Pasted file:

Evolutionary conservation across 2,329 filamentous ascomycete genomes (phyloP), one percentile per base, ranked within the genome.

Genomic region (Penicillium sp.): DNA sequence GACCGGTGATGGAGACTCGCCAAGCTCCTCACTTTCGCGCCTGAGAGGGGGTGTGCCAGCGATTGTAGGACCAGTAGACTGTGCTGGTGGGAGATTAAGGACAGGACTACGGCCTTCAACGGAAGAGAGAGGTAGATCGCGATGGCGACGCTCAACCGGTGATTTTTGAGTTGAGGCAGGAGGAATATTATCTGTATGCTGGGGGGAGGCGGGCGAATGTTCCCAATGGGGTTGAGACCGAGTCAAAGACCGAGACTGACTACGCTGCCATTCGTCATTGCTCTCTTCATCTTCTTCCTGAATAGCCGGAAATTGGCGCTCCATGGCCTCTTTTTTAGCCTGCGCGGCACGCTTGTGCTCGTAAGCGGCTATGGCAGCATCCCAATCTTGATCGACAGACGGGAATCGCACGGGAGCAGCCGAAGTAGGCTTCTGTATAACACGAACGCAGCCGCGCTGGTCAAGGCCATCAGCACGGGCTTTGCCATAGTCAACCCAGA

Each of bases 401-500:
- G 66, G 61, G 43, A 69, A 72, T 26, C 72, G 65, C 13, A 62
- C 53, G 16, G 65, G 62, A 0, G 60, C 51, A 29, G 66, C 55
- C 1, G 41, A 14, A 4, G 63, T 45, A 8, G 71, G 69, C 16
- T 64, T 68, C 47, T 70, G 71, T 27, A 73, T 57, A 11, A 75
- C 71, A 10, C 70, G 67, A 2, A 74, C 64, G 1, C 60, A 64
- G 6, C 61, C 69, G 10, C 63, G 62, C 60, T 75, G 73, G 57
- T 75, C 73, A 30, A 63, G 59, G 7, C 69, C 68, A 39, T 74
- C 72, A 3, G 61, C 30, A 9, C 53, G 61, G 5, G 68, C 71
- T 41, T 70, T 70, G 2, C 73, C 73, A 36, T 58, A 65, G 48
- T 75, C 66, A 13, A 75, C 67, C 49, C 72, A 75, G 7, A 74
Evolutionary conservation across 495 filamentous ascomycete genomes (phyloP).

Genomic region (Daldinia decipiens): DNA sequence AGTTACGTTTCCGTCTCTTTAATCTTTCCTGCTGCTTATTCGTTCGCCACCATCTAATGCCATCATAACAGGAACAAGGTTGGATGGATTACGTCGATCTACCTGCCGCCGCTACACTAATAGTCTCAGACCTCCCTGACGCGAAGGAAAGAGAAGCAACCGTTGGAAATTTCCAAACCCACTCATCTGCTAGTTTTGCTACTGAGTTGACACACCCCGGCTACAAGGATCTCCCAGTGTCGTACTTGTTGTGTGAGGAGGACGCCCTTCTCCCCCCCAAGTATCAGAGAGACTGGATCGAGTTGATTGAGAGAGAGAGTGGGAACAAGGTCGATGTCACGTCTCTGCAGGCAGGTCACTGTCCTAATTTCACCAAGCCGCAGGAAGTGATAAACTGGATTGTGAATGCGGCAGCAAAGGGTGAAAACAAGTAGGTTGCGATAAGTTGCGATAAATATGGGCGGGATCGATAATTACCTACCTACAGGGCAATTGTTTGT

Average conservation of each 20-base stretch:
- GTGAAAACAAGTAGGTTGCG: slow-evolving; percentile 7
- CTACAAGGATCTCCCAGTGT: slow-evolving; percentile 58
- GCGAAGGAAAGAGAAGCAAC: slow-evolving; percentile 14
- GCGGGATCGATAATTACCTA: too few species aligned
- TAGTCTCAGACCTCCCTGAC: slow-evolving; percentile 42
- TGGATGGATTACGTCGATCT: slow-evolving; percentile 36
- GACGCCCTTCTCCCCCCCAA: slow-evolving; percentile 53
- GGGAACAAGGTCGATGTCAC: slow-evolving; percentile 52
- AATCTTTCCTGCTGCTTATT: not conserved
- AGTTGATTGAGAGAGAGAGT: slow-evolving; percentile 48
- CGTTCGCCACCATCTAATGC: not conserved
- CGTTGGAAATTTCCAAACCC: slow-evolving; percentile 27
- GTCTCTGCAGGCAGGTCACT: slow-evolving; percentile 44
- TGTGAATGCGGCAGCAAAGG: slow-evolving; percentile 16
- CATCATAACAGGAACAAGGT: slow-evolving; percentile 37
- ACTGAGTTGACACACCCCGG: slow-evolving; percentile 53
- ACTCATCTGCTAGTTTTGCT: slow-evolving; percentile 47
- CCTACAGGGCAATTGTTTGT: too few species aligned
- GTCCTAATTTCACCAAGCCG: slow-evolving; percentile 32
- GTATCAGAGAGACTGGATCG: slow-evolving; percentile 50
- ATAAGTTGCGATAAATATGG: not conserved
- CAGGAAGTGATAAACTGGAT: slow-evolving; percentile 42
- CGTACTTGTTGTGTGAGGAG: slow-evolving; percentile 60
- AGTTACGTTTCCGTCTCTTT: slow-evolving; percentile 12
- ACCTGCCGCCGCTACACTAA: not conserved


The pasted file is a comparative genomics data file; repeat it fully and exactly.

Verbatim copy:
Evolutionary conservation across 2,329 filamentous ascomycete genomes (phyloP), one percentile per base, ranked within the genome.

Genomic region (Penicillium sp.): DNA sequence GACCGGTGATGGAGACTCGCCAAGCTCCTCACTTTCGCGCCTGAGAGGGGGTGTGCCAGCGATTGTAGGACCAGTAGACTGTGCTGGTGGGAGATTAAGGACAGGACTACGGCCTTCAACGGAAGAGAGAGGTAGATCGCGATGGCGACGCTCAACCGGTGATTTTTGAGTTGAGGCAGGAGGAATATTATCTGTATGCTGGGGGGAGGCGGGCGAATGTTCCCAATGGGGTTGAGACCGAGTCAAAGACCGAGACTGACTACGCTGCCATTCGTCATTGCTCTCTTCATCTTCTTCCTGAATAGCCGGAAATTGGCGCTCCATGGCCTCTTTTTTAGCCTGCGCGGCACGCTTGTGCTCGTAAGCGGCTATGGCAGCATCCCAATCTTGATCGACAGACGGGAATCGCACGGGAGCAGCCGAAGTAGGCTTCTGTATAACACGAACGCAGCCGCGCTGGTCAAGGCCATCAGCACGGGCTTTGCCATAGTCAACCCAGA

Each of bases 401-500:
- G 66, G 61, G 43, A 69, A 72, T 26, C 72, G 65, C 13, A 62
- C 53, G 16, G 65, G 62, A 0, G 60, C 51, A 29, G 66, C 55
- C 1, G 41, A 14, A 4, G 63, T 45, A 8, G 71, G 69, C 16
- T 64, T 68, C 47, T 70, G 71, T 27, A 73, T 57, A 11, A 75
- C 71, A 10, C 70, G 67, A 2, A 74, C 64, G 1, C 60, A 64
- G 6, C 61, C 69, G 10, C 63, G 62, C 60, T 75, G 73, G 57
- T 75, C 73, A 30, A 63, G 59, G 7, C 69, C 68, A 39, T 74
- C 72, A 3, G 61, C 30, A 9, C 53, G 61, G 5, G 68, C 71
- T 41, T 70, T 70, G 2, C 73, C 73, A 36, T 58, A 65, G 48
- T 75, C 66, A 13, A 75, C 67, C 49, C 72, A 75, G 7, A 74
Evolutionary conservation across 495 filamentous ascomycete genomes (phyloP).

Genomic region (Daldinia decipiens): DNA sequence AGTTACGTTTCCGTCTCTTTAATCTTTCCTGCTGCTTATTCGTTCGCCACCATCTAATGCCATCATAACAGGAACAAGGTTGGATGGATTACGTCGATCTACCTGCCGCCGCTACACTAATAGTCTCAGACCTCCCTGACGCGAAGGAAAGAGAAGCAACCGTTGGAAATTTCCAAACCCACTCATCTGCTAGTTTTGCTACTGAGTTGACACACCCCGGCTACAAGGATCTCCCAGTGTCGTACTTGTTGTGTGAGGAGGACGCCCTTCTCCCCCCCAAGTATCAGAGAGACTGGATCGAGTTGATTGAGAGAGAGAGTGGGAACAAGGTCGATGTCACGTCTCTGCAGGCAGGTCACTGTCCTAATTTCACCAAGCCGCAGGAAGTGATAAACTGGATTGTGAATGCGGCAGCAAAGGGTGAAAACAAGTAGGTTGCGATAAGTTGCGATAAATATGGGCGGGATCGATAATTACCTACCTACAGGGCAATTGTTTGT

Average conservation of each 20-base stretch:
- GTGAAAACAAGTAGGTTGCG: slow-evolving; percentile 7
- CTACAAGGATCTCCCAGTGT: slow-evolving; percentile 58
- GCGAAGGAAAGAGAAGCAAC: slow-evolving; percentile 14
- GCGGGATCGATAATTACCTA: too few species aligned
- TAGTCTCAGACCTCCCTGAC: slow-evolving; percentile 42
- TGGATGGATTACGTCGATCT: slow-evolving; percentile 36
- GACGCCCTTCTCCCCCCCAA: slow-evolving; percentile 53
- GGGAACAAGGTCGATGTCAC: slow-evolving; percentile 52
- AATCTTTCCTGCTGCTTATT: not conserved
- AGTTGATTGAGAGAGAGAGT: slow-evolving; percentile 48
- CGTTCGCCACCATCTAATGC: not conserved
- CGTTGGAAATTTCCAAACCC: slow-evolving; percentile 27
- GTCTCTGCAGGCAGGTCACT: slow-evolving; percentile 44
- TGTGAATGCGGCAGCAAAGG: slow-evolving; percentile 16
- CATCATAACAGGAACAAGGT: slow-evolving; percentile 37
- ACTGAGTTGACACACCCCGG: slow-evolving; percentile 53
- ACTCATCTGCTAGTTTTGCT: slow-evolving; percentile 47
- CCTACAGGGCAATTGTTTGT: too few species aligned
- GTCCTAATTTCACCAAGCCG: slow-evolving; percentile 32
- GTATCAGAGAGACTGGATCG: slow-evolving; percentile 50
- ATAAGTTGCGATAAATATGG: not conserved
- CAGGAAGTGATAAACTGGAT: slow-evolving; percentile 42
- CGTACTTGTTGTGTGAGGAG: slow-evolving; percentile 60
- AGTTACGTTTCCGTCTCTTT: slow-evolving; percentile 12
- ACCTGCCGCCGCTACACTAA: not conserved